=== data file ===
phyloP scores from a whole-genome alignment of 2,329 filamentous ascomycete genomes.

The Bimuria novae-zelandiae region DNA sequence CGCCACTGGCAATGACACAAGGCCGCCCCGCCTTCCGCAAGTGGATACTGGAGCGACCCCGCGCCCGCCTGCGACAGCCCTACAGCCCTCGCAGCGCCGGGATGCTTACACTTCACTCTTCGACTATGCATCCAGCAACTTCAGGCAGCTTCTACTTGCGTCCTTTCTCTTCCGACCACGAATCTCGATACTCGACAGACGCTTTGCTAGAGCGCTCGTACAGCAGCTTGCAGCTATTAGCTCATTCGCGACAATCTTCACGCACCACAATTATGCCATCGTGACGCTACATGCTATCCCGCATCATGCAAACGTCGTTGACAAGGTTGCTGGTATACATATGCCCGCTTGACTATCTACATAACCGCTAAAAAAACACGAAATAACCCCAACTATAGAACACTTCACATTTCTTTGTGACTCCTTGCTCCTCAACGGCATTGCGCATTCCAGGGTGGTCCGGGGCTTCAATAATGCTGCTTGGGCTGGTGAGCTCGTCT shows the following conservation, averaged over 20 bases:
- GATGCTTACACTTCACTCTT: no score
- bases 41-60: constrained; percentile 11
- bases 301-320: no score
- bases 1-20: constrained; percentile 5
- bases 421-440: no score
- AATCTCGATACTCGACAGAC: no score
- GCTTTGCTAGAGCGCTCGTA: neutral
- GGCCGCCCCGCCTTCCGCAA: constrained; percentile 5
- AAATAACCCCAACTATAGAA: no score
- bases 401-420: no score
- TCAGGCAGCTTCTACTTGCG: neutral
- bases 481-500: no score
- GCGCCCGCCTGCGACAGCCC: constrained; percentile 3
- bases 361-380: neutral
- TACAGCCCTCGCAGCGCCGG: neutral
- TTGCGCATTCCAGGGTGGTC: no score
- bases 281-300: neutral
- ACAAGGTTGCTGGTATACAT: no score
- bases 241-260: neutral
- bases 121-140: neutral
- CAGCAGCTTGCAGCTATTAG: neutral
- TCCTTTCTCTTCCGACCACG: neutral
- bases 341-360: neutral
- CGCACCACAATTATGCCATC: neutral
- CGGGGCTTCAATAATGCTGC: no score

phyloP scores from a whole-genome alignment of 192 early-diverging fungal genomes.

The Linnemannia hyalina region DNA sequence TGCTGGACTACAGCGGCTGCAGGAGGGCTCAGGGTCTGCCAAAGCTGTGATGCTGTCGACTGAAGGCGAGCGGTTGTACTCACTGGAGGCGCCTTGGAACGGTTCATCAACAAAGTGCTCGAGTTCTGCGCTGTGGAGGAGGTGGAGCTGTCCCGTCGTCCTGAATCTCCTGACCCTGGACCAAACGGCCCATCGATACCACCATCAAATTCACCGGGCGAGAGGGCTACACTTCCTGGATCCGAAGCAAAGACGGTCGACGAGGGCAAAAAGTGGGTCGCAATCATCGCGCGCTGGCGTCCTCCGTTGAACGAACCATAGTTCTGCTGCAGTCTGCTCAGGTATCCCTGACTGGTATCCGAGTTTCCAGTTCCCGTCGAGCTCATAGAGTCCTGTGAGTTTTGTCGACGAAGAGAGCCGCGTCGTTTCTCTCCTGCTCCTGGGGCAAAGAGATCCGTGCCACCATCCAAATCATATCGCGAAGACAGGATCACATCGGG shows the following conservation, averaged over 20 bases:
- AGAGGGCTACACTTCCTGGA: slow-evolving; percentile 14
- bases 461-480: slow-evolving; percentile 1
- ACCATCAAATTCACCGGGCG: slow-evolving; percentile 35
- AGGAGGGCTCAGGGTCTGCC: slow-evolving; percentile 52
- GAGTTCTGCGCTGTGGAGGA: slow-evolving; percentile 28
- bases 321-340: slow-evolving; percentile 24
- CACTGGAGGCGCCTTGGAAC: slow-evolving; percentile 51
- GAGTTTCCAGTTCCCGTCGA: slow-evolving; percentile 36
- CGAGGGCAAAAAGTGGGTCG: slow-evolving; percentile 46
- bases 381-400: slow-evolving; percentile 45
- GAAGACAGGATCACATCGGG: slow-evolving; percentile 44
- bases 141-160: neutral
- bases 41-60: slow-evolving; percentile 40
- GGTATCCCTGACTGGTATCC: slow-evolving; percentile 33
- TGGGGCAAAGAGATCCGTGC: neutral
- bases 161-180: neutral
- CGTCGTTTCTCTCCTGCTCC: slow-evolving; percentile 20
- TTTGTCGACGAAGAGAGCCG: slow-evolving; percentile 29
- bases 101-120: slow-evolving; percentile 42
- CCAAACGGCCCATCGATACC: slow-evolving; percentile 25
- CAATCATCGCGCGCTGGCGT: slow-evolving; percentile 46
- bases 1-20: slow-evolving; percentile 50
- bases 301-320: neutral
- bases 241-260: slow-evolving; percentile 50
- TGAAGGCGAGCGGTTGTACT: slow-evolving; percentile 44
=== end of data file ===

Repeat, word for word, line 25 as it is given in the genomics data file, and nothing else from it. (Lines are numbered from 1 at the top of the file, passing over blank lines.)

- bases 341-360: neutral